Does PR sound to you like an old-fashioned way to do marketing? Maybe it conjures up those press releases marketers would try to convince the newspaper to print as if it were actually news. Or maybe you only see PR as something to be activated when your reputation needs quick repair.
But when you think about it public relations (PR) is the parent of SEO. PR is the practice of generating awareness through people and word of mouth. SEO is generating awareness through search engines and keywords. Using both together is more powerful than using just one or the other.
What’s holding you back from using these tools in utter harmony?
Abolish the Silo Effect
For some companies putting these two practices together may be problematic because each is performed by a completely different team, all huddled behind their silo walls with no idea what the other is doing. There is no coordination between SEO and PR to create and disseminate a message with a single voice. Ideas aren’t even being thrown over the silo wall; it’s too high.
Both teams must realize they bring different yet necessary pieces of the marketing puzzle to the table.
The SEO team is the research arm of a great marketing group. They have the best toys, er, tools to determine words and phrases people are using to find what you do. They identify trends, survey for niche topics, and generally come up with the right terms needed to fish for new customers.
The PR team is rather like the development arm. They take those terms and put them into the exact type of content that their media contacts will love. These are contacts they have been cultivating forever and with whom they are on friendly ground.
So get rid of the silos already. Get both teams talking about what they do best and how they can help the other become exceptional marketers.
Now that SEO and PR are marching to the same drummer, here are some steps for them to take into a successful future.
Remember: It’s the Customer First, Last and Always
The customer is why the business exists. The customer buys the product, knows the product, and can authoritatively recommend the product better than anyone else and with a higher level of trust.
This means trying to influence influencers who are not your customers is a waste of time. Sure an influencer can get the word out about your company but he won’t have the same level of gravitas as a customer AND he isn’t buying your stuff.
It also means you need to know exactly who your customers are. The scattershot approach is the type of marketing where you don’t know which half of your money is being wasted. You should know your customers front and back; what motivates them to buy, why they are looking and why others look but don’t buy.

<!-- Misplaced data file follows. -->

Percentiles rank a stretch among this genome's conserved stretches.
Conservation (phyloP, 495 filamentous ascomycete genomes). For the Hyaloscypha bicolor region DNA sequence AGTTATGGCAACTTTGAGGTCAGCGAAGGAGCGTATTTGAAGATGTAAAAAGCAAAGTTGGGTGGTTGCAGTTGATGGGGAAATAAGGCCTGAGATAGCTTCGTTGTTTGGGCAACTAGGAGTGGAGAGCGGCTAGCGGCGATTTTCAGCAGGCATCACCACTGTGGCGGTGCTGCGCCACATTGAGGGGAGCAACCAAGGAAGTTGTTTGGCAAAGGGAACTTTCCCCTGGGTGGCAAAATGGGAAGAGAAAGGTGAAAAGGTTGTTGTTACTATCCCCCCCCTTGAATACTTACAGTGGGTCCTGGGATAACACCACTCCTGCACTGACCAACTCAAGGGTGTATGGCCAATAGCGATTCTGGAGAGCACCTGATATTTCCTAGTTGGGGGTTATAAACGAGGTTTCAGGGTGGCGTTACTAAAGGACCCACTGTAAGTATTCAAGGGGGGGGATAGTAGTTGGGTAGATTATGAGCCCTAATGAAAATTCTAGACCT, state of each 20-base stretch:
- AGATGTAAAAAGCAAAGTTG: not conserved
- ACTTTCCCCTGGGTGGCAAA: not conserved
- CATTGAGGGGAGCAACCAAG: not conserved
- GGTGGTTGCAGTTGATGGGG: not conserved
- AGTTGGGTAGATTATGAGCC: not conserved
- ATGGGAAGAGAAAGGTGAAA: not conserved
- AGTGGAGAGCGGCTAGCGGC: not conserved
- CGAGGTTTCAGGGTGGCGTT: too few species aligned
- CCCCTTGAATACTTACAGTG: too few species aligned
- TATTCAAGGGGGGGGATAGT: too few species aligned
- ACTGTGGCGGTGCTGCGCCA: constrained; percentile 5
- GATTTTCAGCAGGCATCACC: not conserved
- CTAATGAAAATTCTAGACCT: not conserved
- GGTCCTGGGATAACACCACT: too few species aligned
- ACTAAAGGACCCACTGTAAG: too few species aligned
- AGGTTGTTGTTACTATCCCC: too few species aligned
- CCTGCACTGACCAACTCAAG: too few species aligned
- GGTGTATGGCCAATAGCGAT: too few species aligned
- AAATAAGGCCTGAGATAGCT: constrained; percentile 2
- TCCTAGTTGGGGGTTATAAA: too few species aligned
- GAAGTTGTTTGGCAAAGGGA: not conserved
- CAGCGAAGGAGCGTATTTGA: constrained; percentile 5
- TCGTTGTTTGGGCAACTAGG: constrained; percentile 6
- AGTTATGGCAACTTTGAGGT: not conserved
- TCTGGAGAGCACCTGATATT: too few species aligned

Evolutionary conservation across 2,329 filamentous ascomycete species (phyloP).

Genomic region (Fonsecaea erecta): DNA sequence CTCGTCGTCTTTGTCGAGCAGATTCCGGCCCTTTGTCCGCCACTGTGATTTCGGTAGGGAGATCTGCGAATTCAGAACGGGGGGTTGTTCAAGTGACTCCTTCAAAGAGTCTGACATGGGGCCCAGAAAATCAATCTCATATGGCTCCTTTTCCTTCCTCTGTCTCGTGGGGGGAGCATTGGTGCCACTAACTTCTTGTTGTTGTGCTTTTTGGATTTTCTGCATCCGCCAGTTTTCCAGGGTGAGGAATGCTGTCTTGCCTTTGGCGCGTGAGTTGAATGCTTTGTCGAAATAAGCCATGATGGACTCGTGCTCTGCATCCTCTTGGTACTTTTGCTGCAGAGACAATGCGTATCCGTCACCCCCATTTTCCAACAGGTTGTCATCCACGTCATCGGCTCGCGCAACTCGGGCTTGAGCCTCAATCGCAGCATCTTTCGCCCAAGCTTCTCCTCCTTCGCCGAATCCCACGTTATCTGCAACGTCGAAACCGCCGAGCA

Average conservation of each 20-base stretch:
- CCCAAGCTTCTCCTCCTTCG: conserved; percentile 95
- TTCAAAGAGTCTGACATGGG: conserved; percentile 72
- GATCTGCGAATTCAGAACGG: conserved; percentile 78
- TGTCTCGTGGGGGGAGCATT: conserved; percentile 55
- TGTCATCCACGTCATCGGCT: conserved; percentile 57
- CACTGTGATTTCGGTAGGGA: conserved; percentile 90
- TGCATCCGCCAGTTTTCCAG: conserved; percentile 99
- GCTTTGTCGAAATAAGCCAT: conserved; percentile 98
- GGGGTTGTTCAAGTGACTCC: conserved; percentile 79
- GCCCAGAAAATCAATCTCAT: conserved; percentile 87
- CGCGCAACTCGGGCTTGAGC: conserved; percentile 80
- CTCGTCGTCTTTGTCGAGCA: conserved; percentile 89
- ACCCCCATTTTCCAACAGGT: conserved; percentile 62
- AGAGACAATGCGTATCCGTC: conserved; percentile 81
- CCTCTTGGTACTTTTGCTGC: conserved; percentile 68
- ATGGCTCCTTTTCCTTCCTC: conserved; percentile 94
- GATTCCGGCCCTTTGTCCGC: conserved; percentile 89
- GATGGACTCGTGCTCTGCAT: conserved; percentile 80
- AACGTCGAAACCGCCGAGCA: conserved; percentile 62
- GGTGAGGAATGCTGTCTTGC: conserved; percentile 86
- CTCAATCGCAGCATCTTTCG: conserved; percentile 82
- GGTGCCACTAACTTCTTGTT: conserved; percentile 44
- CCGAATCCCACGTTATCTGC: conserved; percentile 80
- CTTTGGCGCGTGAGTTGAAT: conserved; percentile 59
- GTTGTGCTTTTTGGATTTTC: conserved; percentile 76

Build the Persona, They Will Come
Start by building a persona, a super-detailed profile of your ideal customer. Go beyond simple demographics. Answer these questions:
- What problem is the ideal customer having?
- What tips off their buying behavior?
- Who else is involved in the purchase?
- Where does this ideal customer get information?
Dig deep into your buyer’s psyche so you can develop the exact right content to get that particular person’s attention and convince him or her that you have the perfect solution. This is an area where PR should have the best information.
You will need to develop more than one persona because you probably have more than one type of ideal customer and you want to have the right content for each.
Here’s a trick to help your content developer: give each persona a name: Mike Manager or Mary Marketing. This humanizes it and makes it easier to picture the persona as someone to write to. It keeps the content more specific.
Scratch a Niche
Just as you can have more than one ideal customer you should be prepared to identify and market to one or more marketplace niches. Those niches represent your best customers, the ones from whom most of your revenue comes. By marketing directly to your niche you will harvest a much bigger bounty than trying to appear to the mass market.
Find niches through research, something the SEO team is an expert at. But PR should certainly weigh in with feedback from the field.
Run the Numbers
The only way to prove to upper management that what you are doing is worthwhile is to show them hard numbers. Numbers will convince where emotional appeals will not. And you need to track the right numbers, which change as your business grows and matures.
Early on you may only be able to present fuzzy numbers: Facebook likes, Twitter followers, that sort of thing. But as time goes by you will be able to collect data on something much more convincing: lead conversions, sales-accepted leads and sales.
One thing to watch as you gather numbers. You data can get dirty. If your PR and SEO teams are not marching in lockstep or, worse, are still in their silos, duplication of effort will be rampant. Both teams may track the same things and/or concurrently track metrics that aren’t actionable. Agree on what information to collect and clean your data before running your metrics.
SEO and PR are two parts of a whole. There is no reason they should be separated and every reason to get them together. Each group has a set of skills and expertise that will create greater value for the other. Put these two powerhouses together to create a dynamic duo of marketing. Sales won’t be able to keep up.
* Image courtesy of Lacey Griner and Know Your Meme